MSI NetTop D130 is just so Wall Street

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There’s something awesome in the literal sense of this MSI NetTop. As in, it fills with awe. How did this design leap hurtling out of the 80′s? Why does MSI think it looks Nordic?

Such questions are better off unanswered. Let’s leave it to Charlie Sorrel of Wired’s Gadget Lab to say all that needs to be said: “If Charlie Sheen had had a computer in the movie Wall Street, this would have been it (although it would have been perched atop a stack of graphic equalizers and spectrum analyzers).”

Suffice to say, MSI ‘s positioning the NetTop D130 as a sort of light HTPC: it’s a dual-core Atom 330 with 2GBs of RAM, a DVD superdrive, a couple HDMI ports, a card reader and a 7.1 surround sound card, all for $240. Congrats to MSI for finally managing to design something even more aesthetically apathetic than the first-generation Wind.

NetTop D130 [MSI via Gadget Lab]

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10 Responses to MSI NetTop D130 is just so Wall Street

  1. Harrkev says:

    Hmmm. HTPC? I doubt that this thing has room for a tuner card. You are lucky if things this size have room for a single half-height PCI (or PCI-E) card. Not many half-height tuner cards, and a real HTPC is better off with two tuners.

  2. Anonymous says:

    I just got an email back from MSI. They said this model is not going to be made available in the United States.

  3. knifie_sp00nie says:

    You don’t need a TV tuner. TV is dead. Streaming is the future. Did you see the Boxee post yesterday?

    All it has to do is connect to the internet or pull files off a NAS. If it can handle modest H.264 decoding I’m sold.

  4. Arthur says:

    for the record, Charlie Sheen DID have a computer in the movie Wall Street. There is an early scene in the film where he is using it in his apartment late some night. If you’re going to reference a movie, you should probably watch it first, no?

  5. strider_mt2k says:

    Actually there is an on board mini PCI express slot on mine that according to the manual is made just for wireless and TV tuner cards.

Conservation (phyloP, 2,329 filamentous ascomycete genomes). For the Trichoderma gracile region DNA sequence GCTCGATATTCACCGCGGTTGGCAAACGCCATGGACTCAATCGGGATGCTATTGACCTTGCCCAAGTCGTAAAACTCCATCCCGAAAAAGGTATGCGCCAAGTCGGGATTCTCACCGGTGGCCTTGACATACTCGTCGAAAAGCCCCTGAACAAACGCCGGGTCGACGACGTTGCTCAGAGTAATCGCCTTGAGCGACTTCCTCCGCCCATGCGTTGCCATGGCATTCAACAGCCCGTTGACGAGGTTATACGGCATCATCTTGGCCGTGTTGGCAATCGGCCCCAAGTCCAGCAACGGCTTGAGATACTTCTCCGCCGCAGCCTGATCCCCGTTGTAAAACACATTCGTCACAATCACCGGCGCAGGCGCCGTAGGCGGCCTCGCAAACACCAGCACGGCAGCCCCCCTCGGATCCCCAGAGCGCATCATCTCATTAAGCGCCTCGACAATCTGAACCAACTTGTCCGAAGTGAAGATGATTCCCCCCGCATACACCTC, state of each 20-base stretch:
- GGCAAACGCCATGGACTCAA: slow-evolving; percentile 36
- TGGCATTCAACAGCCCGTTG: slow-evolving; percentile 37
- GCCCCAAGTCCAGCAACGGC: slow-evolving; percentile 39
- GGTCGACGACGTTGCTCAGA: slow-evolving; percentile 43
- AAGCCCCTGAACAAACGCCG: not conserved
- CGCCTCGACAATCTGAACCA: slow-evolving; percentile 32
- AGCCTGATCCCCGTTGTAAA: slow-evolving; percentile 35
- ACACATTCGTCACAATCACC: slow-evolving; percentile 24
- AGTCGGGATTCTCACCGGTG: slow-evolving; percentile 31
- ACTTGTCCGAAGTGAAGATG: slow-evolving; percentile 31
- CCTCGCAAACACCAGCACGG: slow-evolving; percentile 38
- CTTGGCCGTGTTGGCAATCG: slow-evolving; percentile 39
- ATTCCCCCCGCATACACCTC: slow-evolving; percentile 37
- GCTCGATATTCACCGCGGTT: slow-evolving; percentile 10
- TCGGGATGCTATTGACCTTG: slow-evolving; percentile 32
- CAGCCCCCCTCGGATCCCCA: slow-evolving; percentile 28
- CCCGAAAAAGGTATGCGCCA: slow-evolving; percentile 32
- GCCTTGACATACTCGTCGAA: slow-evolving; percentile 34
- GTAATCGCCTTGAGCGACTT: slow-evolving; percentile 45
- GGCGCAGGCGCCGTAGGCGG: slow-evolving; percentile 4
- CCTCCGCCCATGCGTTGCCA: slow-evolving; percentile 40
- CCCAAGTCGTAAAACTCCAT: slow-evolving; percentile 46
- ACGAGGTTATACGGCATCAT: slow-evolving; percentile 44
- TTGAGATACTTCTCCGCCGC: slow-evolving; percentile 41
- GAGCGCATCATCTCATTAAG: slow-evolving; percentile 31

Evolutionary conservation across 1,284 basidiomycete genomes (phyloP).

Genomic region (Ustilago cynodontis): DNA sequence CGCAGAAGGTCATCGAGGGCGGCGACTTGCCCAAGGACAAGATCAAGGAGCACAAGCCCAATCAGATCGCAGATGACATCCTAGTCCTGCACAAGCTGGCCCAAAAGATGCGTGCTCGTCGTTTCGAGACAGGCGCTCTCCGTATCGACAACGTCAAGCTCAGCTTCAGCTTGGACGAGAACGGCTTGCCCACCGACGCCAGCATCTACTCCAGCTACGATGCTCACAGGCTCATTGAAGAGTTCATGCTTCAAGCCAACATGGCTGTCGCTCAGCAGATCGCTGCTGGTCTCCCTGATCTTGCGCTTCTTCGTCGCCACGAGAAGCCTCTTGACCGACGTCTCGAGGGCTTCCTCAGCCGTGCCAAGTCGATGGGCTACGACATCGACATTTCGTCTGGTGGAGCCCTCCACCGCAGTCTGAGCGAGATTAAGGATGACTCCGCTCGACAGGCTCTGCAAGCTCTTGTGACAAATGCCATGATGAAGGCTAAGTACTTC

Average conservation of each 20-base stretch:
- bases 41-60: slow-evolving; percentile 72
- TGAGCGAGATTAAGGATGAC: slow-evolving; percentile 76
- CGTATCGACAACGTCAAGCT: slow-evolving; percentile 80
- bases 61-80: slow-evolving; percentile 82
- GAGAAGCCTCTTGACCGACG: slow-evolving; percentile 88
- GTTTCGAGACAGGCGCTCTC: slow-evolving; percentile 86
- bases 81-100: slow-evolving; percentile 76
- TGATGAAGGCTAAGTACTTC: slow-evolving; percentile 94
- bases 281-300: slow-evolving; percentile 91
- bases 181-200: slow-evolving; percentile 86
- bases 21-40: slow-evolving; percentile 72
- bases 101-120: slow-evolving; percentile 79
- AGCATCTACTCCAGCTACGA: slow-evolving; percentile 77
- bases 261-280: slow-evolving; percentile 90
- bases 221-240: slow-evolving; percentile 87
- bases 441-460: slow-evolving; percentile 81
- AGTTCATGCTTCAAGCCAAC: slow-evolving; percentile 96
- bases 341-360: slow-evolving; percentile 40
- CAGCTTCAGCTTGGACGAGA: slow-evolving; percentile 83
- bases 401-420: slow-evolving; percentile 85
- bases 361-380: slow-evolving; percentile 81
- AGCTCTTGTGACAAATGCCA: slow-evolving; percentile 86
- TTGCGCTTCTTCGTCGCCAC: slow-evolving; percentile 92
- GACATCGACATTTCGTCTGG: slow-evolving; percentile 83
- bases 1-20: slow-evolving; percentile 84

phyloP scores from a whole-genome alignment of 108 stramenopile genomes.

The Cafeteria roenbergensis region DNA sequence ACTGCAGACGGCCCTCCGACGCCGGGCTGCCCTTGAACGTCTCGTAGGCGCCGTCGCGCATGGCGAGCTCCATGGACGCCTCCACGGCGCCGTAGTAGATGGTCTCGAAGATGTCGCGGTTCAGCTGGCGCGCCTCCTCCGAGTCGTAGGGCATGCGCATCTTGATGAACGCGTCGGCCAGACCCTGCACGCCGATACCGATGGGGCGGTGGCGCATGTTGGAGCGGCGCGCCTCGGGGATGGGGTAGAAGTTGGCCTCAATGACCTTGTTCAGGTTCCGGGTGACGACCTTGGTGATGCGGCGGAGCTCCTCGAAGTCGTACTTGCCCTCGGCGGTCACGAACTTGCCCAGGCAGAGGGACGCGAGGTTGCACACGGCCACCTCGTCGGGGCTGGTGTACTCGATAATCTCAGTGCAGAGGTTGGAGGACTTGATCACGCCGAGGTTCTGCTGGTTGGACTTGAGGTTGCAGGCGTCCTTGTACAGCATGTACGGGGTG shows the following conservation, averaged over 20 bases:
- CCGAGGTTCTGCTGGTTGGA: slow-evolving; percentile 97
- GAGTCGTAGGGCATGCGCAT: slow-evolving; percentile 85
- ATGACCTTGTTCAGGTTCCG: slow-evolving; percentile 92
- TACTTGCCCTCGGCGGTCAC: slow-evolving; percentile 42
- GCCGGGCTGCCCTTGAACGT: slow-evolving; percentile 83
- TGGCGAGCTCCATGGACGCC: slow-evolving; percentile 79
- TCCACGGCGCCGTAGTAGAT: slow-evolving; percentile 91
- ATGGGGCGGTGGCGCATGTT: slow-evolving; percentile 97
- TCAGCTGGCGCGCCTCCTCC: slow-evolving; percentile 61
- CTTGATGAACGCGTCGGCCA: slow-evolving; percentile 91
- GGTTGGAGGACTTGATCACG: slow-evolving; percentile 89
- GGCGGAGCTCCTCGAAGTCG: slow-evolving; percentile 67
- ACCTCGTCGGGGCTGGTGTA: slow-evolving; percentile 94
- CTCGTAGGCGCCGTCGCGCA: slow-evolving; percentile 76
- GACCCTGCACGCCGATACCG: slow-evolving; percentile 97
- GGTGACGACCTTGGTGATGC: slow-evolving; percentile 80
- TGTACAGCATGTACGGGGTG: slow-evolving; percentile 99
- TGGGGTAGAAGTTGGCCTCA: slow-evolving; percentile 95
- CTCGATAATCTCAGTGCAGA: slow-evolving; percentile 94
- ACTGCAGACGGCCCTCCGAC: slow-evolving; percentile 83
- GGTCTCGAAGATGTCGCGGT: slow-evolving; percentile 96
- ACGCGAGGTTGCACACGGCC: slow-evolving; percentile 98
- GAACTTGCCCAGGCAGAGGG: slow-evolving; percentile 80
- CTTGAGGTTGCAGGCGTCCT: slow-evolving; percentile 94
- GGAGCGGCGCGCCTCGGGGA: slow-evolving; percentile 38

-of course I haven’t gone looking for one myself. ;)

  6. strider_mt2k says:

    I’m running an MSI Barebones as a home file/print server. Built it just before Christmas.
    The thing rocks.
    The Barebones was 140.00 dollars, and I added the rest of the components myself:

    2gb RAM, WinXP Pro running from a high performance Compact Flash card, and two hard drives totaling 2TB.

    Inexpensive, flexible, and cleverly designed, I’ve been very impressed with it so far.

  7. Anonymous says:

    Don’t knock the style too much. You get what you pay for.

    Maybe you’d like Apple to make a prettier one and charge you $200 more?

  8. zuzu says:

    it’s a dual-core Atom 330 with 2GBs of RAM, a DVD superdrive, a couple HDMI ports, a card reader and a 7.1 surround sound card, all for $240.

    Holy shit! That’s a better deal than the EeeBox / WindBox, isn’t it?

    Physical space isn’t that much of a premium that the difference is worth having only a single-core and $60-100 more. Plus, you get a real 5.25″ optical drive / bay.

    Too bad there’s no built-in UPS, or it’d have the Eee Box 204 completely licked, IMHO.

    Hmmm. HTPC? I doubt that this thing has room for a tuner card. You are lucky if things this size have room for a single half-height PCI (or PCI-E) card. Not many half-height tuner cards, and a real HTPC is better off with two tuners.

    Just get one or more HD HomeRun networked dual-tuner devices.

  9. dculberson says:

    If it wasn’t for the little swoopy thing, I would love it. A plan black box is really timeless.

  10. erikeric says:

    Does anyone know when these are supposed to come out? Or where they can be purchased?

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